• If you select multiple images that contain > 1 individual of a single species and age and/or sex differ among these individuals then multiple tags are applied. Once you have completed the tag fields for the first individual, click to create a new tag for the next individual.


5.3.4 Species Identification



This menu is divided into Mammals, Birds, and Human tags. Common species appear at the top of the drop-down menu to help with quick tagging.

Special species tags are also used: UNKNOWN: Is used if the individual in the image cannot be identified based on visible features. This is often used when the only images of an individual are blurs, blotches of fur, etc. NONE: Is used when the camera takes a motion-activated photo, but no individual is present in the photo. STAFF/SETUP: This tag is used for the series of photos taken while staff are setting up or taking down the camera.



This tag is applied when the sex of an individual can be identified. For example, ungulate species such as deer, elk, and moose can be identified to sex based on the presence of antlers, but antlers are not manifested year-round. Therefore, antler-less ungulates are only tagged as female between May 15 and October 1. Outside of these dates, the default of Unknown is used if antlers are not present. This field defaults to UNKN, and users have the option of leaving this field as UNKN or selecting VNA (variable not applicable) if they are not interested in using it. Some species, such as bears, are often photographed with their young. When an adult wild mammal is with young, it can be assumed to be Female and tagged as such.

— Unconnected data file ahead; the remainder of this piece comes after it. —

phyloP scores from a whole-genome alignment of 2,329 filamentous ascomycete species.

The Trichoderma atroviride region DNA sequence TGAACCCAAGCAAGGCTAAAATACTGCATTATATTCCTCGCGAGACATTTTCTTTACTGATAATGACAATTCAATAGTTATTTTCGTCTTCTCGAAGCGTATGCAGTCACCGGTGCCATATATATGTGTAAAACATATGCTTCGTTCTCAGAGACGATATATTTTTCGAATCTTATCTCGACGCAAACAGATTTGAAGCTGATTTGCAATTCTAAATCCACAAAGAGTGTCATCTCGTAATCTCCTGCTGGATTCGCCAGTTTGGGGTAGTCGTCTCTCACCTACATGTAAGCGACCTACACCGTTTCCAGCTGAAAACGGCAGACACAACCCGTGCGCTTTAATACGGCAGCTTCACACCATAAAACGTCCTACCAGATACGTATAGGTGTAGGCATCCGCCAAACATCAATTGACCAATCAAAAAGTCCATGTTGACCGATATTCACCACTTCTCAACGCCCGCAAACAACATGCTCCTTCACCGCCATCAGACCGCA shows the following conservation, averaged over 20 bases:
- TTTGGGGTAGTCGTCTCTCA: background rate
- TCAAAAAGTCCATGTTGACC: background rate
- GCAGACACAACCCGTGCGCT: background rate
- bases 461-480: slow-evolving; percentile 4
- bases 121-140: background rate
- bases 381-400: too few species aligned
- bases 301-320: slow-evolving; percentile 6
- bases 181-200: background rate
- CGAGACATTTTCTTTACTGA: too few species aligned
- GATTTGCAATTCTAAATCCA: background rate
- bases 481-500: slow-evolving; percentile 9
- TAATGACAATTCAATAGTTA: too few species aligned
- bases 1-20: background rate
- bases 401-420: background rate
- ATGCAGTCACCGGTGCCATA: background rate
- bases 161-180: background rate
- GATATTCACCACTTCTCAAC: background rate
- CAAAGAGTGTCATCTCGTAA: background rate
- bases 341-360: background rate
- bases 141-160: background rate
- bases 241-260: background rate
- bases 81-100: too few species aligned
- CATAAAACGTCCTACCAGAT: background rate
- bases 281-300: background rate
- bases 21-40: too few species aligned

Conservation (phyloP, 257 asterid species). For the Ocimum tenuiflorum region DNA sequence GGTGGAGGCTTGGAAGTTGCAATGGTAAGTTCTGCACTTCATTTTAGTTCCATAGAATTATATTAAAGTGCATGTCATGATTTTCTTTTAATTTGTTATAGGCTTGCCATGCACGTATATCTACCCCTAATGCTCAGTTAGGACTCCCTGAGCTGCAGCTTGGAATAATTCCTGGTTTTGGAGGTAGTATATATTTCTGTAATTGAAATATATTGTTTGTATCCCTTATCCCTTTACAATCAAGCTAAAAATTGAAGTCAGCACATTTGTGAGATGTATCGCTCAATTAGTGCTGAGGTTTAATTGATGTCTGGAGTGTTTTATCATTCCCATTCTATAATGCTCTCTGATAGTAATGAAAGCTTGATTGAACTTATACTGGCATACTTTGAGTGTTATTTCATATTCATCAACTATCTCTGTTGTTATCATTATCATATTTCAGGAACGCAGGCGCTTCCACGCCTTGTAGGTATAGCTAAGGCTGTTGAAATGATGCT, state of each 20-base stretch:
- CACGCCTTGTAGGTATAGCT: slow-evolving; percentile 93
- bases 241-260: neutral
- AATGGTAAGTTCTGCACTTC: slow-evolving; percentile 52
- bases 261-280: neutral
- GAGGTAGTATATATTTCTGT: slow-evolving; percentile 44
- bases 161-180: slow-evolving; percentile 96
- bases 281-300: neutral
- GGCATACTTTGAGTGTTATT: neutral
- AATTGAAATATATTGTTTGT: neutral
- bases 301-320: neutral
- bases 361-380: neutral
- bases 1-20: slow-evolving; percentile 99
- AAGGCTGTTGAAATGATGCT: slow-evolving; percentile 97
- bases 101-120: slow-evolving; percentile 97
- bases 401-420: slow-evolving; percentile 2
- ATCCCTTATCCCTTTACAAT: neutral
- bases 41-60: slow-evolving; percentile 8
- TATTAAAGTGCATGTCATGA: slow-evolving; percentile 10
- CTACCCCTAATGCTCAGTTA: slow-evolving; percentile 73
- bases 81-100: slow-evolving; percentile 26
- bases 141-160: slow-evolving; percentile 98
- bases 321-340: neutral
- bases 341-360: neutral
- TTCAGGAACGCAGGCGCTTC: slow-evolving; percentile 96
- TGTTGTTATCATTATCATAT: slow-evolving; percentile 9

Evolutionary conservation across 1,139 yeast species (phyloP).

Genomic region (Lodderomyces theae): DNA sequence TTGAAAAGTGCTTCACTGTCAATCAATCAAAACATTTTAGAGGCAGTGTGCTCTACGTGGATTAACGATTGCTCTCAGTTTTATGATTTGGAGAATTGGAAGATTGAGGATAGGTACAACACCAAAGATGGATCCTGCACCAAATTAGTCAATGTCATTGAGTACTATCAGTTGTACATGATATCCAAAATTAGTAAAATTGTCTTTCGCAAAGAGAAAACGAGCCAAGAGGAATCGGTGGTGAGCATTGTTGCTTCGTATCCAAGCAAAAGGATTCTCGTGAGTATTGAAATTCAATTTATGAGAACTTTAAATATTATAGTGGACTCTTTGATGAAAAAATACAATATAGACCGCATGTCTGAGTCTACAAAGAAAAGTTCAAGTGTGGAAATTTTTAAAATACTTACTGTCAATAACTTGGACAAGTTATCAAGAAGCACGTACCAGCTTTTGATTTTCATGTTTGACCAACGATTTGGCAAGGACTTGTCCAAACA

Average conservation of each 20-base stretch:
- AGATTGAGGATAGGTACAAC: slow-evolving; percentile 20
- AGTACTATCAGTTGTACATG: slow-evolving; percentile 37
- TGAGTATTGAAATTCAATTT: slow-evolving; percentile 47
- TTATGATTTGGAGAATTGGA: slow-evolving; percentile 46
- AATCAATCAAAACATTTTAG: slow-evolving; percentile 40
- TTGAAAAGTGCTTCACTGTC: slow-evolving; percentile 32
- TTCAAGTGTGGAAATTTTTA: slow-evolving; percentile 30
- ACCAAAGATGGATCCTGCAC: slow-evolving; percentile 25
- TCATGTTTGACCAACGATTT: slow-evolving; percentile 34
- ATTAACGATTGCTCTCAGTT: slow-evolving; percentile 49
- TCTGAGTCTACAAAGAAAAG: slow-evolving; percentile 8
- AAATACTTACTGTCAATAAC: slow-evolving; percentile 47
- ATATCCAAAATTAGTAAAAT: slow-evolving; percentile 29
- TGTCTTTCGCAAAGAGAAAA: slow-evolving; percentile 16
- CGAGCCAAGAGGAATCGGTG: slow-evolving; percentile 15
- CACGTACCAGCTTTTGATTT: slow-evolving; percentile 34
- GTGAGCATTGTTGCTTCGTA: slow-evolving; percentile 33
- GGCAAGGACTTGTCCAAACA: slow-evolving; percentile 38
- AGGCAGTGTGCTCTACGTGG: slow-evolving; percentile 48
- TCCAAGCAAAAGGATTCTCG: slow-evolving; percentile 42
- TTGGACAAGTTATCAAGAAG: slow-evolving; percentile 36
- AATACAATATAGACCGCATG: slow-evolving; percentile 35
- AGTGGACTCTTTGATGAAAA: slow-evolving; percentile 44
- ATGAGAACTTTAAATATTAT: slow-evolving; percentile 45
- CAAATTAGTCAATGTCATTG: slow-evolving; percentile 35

This tag defaults to Adult for wild mammals. The Age field for domestic animals, birds, and humans defaults to VNA. The juvenile tag is only used for an animal’s first summer where they have clear juvenile features, such as spots. The user can also select VNA if they are not interested in collecting information for this field.


5.3.5 Number of individuals


The number of individuals defaults to 1 for all wild animals. If the count is greater than one, then the number can be changed. Users can also input VNA if they do not want to collect information in this field. For domestic animals, birds, and humans the number of individuals defaults to VNA.


5.3.6 Applying camera field of view tags


These tags are only used when the camera field of view is changed compared to the set-up view (see Camera range criteria). During tagging, the “Out of Range” tag is applied to the first image where the area of view changes significantly for three or more hours. This image may be a motion or time-lapse image.


Examples of when to apply an out of range tag include:

  • The camera was tilted past the acceptable limits (see camera range criteria)
  • The lens was more than 50% covered (by snow, vegetation, fallen trees, etc.)


If the camera returns to the original view, a second “Out of Range” tag can be added to the image immediately before the view was fixed. It is not necessary to tag every image as out of range. WildTrax will complete the process automatically during field of view review. The “Field of View” drop-down menu in the tagging form defaults to “Within” as images are assumed to be within range.



5.3.7 Optional tags


Optional tags include:

  • Review: Is applied when species ID is unclear and needs to be checked. Each species/individual tag in an image is associated with a review tag so it is clear which species/individual needs to be reviewed.
  • Nice: Can be used to highlight high-quality (“nice”) images so they are easier to find at a later date.
  • Fire: Is applied to images where the camera has clearly been triggered by fire. There may be animals present in these images or not.
  • Malfunction: Is applied when the camera appears to not be working properly.


5.3.8 Tagging hints


Images with abundant species that will all have the same tag, such as domestic cows, may be left untagged until the end. Once all other images in the image set (including NONE) have been tagged, you can select the button, and enter the Domestic Cow tag in the tagging window. This will tag all remaining untagged images within that image set on all pages as Domestic Cow. Domestic Cow defaults to VNA for Sex and Age Class, and Number of Individuals; thus this tag can be applied to all images regardless of these variables. This is true for all domestic animals. This can also be done if many images have nothing in them and would be tagged as NONE. However, cannot be used for wild species where the age/sex variable, or number of individuals may vary.